The question is whether invoking state immunity for these employment claims amounted to a breach of human rights law, given that Article 6 of the ECHR (the right to a fair trial) guarantees access to the courts, according to the case law of the European Court of Human Rights (ECtHR). In turn, this raised issues of EU law, given that Article 47 of the EU Charter of Fundamental Rights likewise guarantees the right to a fair trial, and some of the claims concerned EU law issues (the race discrimination and working time Directives). (Other claims, such as for ordinary wages and unfair dismissal, were not linked to EU law). The two cases didn’t concern human trafficking or modern slavery, although sometimes embassies are involved in such disputes too. But they would be relevant by analogy to such disputes, and there would also be a link to EU law in such cases, since there is an EU Directive banning human trafficking, which the UK has opted in to.
The Court of Appeal, essentially following the prior judgment of the Employment Appeal Tribunal, made a careful study of recent ECtHR case law, concluding that state immunity could no longer be invoked against all employment law claims, but only against those claims concerning core embassy staff. This could not apply to domestic workers; Ms. Janah’s tasks did not involve (for instance) shooting any British policewomen.
But what was the remedy for this breach of human rights principles? At lower levels, the tribunals had been powerless to rule on the claims for breach of the ECHR, since the UK’sHuman Rights Act awards the power to issue a ‘declaration of incompatibility’ that an Act of Parliament breaches the ECHR to higher courts only. So the Court of Appeal was the first court that could issue such a declaration, and it did so in this case. (The Court concluded that it could not ‘read down’ the relevant clauses in the State Immunity Act to interpret them consistently with the ECHR).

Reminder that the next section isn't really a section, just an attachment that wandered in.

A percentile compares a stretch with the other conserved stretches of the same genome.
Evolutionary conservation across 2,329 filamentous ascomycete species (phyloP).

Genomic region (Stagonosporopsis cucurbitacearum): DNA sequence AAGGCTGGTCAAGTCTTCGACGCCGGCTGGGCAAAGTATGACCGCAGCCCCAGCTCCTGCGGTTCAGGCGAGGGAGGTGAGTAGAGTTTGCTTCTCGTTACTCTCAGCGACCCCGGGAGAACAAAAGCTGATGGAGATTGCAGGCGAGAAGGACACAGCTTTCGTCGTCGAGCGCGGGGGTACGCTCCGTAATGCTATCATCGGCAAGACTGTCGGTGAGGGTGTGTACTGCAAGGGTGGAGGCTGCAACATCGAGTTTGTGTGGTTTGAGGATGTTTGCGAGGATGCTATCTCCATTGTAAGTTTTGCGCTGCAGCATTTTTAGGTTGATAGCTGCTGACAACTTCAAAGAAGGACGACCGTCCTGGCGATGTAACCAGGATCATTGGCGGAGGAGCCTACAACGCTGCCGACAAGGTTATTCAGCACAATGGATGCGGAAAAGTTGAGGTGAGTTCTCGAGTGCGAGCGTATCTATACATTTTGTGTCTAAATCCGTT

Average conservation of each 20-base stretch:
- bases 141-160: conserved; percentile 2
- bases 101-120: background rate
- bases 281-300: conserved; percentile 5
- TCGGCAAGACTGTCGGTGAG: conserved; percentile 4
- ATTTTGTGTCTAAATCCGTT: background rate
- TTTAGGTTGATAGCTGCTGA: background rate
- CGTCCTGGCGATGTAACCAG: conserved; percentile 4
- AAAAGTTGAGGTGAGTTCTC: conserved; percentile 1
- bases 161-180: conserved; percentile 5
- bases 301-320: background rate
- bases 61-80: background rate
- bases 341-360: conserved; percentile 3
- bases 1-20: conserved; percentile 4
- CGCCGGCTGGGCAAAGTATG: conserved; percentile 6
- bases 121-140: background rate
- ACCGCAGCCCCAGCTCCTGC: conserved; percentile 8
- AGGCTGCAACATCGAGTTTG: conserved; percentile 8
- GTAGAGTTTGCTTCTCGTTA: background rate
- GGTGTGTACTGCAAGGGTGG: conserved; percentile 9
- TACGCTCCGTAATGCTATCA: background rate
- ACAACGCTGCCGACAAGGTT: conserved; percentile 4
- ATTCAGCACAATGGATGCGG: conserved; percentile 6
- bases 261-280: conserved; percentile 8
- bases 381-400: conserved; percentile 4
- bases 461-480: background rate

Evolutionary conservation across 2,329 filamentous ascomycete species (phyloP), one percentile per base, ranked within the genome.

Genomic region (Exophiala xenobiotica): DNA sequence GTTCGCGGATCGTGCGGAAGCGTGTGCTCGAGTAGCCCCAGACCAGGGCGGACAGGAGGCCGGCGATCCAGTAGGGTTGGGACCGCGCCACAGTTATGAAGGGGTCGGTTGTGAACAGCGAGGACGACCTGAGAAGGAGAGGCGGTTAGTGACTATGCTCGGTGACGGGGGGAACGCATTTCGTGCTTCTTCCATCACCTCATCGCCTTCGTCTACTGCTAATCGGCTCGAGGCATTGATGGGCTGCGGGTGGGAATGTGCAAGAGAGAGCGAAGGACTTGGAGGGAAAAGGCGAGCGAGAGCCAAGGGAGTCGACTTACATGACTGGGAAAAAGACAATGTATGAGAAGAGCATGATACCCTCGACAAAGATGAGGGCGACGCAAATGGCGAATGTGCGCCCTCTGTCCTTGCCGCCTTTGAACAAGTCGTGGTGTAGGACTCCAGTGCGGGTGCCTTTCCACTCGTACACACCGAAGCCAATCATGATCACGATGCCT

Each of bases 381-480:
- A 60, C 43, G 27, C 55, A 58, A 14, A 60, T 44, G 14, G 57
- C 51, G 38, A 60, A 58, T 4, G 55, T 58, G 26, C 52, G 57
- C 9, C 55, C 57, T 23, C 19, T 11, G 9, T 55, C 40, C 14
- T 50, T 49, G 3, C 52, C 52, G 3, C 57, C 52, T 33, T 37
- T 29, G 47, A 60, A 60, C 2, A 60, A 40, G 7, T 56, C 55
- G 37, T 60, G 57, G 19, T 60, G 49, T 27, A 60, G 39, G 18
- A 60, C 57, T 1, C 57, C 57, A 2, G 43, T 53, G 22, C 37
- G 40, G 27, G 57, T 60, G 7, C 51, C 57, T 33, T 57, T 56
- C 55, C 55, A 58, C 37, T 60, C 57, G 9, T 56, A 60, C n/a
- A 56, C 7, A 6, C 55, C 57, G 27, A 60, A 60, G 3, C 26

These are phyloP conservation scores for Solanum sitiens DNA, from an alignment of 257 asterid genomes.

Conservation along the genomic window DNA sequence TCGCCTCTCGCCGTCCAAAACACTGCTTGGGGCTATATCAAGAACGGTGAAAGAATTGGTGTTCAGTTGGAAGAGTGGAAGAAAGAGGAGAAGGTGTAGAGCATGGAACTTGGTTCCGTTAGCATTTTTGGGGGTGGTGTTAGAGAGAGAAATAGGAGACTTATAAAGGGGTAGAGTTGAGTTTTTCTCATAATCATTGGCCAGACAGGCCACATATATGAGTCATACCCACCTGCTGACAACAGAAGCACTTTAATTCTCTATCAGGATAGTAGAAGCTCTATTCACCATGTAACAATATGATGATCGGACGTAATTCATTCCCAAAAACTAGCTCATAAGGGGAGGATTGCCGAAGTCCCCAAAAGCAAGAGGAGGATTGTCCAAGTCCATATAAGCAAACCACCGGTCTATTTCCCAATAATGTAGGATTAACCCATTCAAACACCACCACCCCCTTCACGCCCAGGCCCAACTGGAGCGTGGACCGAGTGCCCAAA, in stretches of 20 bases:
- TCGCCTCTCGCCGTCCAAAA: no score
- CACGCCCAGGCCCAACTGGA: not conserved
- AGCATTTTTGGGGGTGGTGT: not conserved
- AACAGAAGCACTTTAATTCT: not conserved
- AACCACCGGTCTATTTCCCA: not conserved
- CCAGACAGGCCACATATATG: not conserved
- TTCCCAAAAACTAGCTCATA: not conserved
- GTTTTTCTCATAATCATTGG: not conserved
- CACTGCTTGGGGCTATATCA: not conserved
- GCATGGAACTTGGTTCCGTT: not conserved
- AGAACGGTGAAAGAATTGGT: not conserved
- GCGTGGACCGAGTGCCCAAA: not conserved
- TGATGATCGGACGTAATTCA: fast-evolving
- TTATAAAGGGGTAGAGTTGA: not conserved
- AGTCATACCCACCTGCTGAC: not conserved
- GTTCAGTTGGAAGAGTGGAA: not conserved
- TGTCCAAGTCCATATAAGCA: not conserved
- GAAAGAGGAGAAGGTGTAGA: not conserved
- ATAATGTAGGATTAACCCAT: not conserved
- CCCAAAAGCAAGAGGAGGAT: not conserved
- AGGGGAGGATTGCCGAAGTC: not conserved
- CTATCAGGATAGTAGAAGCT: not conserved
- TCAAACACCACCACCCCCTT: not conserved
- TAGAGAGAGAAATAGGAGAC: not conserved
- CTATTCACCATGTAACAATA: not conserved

However, as compared to the effect of EU law, even a declaration of incompatibility with the ECHR is relatively weak, given that the potential remedy for a breach of EU law is the disapplication of national law, even Acts of Parliament if necessary, by the national courts. So the Court of Appeal also ruled that the relevant provisions of the State Immunity Acthad to be disapplied, to the extent that they were applied as a barrier to the claims based on EU law. On this point, the Court was following the Employment Appeal Tribunal, which had also ruled to disapply the Act, given that any level of national court or tribunal has the power to disapply an act of parliament if necessary to give effect to EU law.
If I had a pound for every law student who has confused the remedies in UK law for the breach of EU law with the remedies for the breach of the ECHR, I would be very rich indeed. Fortunately, the facts of this case easily demonstrate the distinction between them. Only the higher courts could even contemplate issuing a declaration of incompatibility with the ECHR; and the remedy of disapplication of the Act of Parliament is obviously stronger than the declaration of incompatibility, allowing the case to proceed on the merits (as far as it relates to EU law) rather than having to wait for Parliament to change the law in order to do so. And equally, the case shows the importance of the requirement that a case has to be linked to EU law in order for the Charter to apply: only the race discrimination and working time claims benefit from the disapplication of provisions of the Act of Parliament, and so only those claims can proceed to court as things stand.